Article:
A mum who lost her toddler in an unfenced, private pool does not want other parents to go through what her family went through.
“On the 7th of August 2013, I received a call that changed my family’s lives forever. I was told that my gorgeous Shelby had somehow got through the self-closing door at her grandparents’ house and had been found lifeless in the unfenced pool. The attending paramedics did everything they could, but tragically my little girl couldn’t be revived,” Andrea Wakefield said.
“One of the hardest parts is we’ll never know what happened in the minutes before she drowned. We miss her every day, her younger siblings often ask about her, and it breaks my heart they never got to know each other.”
Ms Wakefield is now urging everyone to get fences around their pools.
“Also consider extra precautionary measures to prevent kids getting through pool gates. We now have a key lock on our gate and a floating alarm that will sound if someone falls in the water.”
She recommends taking toys out of the pool to take away the temptation for kids who want to try and get through the barrier.
“These are small steps we can all take to help keep kids out of harm’s way.”
This warning marks the start of Consumer Protection’s campaign to educate the community about pool safety over summer and Christmas.
Children can drown in as little as three centimetres of water, which is why there is a push for safety in and around portable pools, commissioner David Hillyard said.
“Research has shown that point-of-sale is the best place to inform consumers about safety risks, so we’re delighted for a second year running to have a commitment from three major Australian portable pool sellers to display our ‘Don’t Duck Out, Make It SAFE’ materials in store or at tills,” he said.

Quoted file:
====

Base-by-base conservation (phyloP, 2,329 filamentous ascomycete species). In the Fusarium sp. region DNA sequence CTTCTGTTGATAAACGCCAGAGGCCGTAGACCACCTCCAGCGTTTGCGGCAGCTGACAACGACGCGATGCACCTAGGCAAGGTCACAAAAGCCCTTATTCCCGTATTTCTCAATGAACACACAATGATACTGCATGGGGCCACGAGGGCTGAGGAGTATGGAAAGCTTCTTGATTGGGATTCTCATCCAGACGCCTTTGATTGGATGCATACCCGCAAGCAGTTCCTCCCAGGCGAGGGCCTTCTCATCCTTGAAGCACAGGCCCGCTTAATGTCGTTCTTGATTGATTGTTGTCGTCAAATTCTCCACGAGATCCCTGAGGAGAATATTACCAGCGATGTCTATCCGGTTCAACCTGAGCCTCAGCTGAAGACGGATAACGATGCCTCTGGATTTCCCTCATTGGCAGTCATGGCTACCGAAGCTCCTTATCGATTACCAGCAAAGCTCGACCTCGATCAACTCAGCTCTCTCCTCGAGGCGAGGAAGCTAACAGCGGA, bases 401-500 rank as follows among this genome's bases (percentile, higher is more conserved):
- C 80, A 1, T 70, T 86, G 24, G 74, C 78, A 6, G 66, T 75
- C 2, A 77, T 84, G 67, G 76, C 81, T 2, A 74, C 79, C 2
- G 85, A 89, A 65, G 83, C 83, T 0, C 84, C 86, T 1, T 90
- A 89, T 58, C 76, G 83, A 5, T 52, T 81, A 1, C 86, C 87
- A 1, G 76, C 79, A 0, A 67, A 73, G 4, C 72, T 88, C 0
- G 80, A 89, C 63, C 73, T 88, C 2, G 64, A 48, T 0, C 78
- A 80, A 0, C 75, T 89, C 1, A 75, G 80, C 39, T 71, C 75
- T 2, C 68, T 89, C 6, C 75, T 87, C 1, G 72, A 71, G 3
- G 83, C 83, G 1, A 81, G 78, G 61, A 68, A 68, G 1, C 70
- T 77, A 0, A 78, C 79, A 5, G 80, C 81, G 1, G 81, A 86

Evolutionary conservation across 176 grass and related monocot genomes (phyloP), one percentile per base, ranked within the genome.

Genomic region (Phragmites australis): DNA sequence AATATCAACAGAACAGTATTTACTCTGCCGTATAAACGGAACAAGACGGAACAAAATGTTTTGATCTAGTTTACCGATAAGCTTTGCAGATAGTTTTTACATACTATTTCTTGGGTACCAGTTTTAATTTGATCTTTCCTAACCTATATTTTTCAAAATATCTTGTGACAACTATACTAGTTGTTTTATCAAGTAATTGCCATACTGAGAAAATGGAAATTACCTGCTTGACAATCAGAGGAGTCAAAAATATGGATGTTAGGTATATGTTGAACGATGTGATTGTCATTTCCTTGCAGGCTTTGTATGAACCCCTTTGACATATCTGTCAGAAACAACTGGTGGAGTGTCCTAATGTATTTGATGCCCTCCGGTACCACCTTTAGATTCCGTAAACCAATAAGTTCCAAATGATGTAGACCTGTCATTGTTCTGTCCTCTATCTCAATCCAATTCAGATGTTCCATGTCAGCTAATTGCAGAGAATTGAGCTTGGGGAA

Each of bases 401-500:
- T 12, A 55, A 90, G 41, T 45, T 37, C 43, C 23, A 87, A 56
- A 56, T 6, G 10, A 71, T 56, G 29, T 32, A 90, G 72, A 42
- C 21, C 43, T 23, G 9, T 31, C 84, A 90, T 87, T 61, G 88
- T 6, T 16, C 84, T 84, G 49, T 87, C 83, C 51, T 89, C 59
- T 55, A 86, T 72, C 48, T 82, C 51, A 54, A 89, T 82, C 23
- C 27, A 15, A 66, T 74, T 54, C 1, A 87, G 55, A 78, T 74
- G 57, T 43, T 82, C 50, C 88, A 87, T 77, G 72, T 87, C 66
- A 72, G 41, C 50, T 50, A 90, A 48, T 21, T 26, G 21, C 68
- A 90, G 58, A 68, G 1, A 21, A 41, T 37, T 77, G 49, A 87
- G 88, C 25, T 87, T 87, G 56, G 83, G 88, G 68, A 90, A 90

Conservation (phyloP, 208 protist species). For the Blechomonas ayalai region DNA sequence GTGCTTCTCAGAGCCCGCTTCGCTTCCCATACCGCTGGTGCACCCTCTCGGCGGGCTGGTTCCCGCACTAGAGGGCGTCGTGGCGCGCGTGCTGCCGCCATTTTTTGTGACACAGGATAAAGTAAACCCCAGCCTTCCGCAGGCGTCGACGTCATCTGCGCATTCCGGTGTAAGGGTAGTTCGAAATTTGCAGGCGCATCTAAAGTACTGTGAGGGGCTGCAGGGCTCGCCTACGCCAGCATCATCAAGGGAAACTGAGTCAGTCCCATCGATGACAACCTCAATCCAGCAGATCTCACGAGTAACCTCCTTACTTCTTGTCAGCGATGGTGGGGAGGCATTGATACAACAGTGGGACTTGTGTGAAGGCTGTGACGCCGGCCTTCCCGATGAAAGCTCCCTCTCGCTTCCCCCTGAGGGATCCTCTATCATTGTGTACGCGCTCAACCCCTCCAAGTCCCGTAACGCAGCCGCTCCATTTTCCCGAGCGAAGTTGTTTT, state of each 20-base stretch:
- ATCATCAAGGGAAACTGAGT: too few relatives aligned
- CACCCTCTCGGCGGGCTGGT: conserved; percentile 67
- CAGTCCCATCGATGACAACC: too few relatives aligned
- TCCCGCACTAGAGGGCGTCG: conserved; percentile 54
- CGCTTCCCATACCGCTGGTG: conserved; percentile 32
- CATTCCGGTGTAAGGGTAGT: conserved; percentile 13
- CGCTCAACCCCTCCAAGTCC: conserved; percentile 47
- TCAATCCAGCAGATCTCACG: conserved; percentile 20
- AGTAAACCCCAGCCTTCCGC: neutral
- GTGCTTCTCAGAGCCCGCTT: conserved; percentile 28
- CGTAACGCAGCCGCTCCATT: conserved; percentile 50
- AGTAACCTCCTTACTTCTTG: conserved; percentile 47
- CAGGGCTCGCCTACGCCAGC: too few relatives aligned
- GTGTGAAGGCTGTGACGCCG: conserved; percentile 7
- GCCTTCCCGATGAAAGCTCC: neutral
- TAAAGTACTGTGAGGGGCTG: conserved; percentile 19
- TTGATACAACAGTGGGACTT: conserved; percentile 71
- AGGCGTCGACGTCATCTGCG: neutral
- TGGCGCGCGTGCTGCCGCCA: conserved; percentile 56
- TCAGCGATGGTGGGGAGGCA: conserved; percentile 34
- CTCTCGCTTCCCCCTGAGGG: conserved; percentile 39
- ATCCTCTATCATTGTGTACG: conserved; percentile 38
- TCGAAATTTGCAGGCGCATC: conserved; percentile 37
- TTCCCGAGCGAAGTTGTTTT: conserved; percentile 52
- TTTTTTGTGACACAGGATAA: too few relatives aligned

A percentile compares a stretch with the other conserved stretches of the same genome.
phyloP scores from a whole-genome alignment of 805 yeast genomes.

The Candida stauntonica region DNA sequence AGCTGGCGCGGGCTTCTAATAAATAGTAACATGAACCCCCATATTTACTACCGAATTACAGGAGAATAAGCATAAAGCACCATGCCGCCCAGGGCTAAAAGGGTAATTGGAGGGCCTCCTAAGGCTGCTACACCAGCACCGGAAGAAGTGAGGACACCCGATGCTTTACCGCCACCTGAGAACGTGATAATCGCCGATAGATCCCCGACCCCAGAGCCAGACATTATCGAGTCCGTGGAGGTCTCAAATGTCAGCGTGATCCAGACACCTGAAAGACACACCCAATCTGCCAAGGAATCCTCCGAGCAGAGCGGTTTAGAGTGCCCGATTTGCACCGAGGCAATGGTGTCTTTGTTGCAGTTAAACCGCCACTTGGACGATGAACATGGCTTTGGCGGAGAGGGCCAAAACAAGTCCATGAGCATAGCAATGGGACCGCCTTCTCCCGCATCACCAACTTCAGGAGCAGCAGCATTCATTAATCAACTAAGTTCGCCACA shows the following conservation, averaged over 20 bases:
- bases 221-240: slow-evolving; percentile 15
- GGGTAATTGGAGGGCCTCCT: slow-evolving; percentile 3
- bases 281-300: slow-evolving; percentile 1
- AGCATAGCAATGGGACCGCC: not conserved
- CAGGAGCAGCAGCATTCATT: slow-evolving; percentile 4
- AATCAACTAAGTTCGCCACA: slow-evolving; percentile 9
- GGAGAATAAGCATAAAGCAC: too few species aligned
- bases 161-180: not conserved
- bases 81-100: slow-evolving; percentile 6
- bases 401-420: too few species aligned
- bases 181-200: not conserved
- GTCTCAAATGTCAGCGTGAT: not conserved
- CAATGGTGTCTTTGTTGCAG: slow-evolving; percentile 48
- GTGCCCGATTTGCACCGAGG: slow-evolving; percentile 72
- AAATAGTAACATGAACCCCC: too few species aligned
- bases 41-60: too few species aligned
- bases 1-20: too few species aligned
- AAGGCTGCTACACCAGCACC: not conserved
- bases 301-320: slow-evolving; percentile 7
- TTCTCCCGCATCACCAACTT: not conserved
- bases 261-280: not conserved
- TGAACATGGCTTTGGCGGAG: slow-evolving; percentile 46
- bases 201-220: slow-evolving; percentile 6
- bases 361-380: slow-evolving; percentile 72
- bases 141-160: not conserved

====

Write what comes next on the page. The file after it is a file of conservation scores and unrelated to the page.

“We need to make sure consumers don’t duck out of the responsibilities that come with buying a portable pool, which may include putting up a safety barrier when setting up the product at home. Generally, swimming pools or spas containing 30 centimetres of water or more must be fenced.”
Last year, 16 children drowned, and there were more than 200 non-fatal drowning incidents reported in pools across Australia, Royal Life Saving WA CEO Peter Leaversuch said.
“As we head into summer when drowning rates are highest, we are urging everyone to keep water safety front of mind, especially when it comes to young children. It is crucial adults keep watch constantly around water, restrict access to water bodies with barriers that have functioning self-closing and self-latching mechanisms and do not prop open pool gates. Learning resuscitation and emergency response skills is also important, as being able to respond quickly can be the difference between life and death.”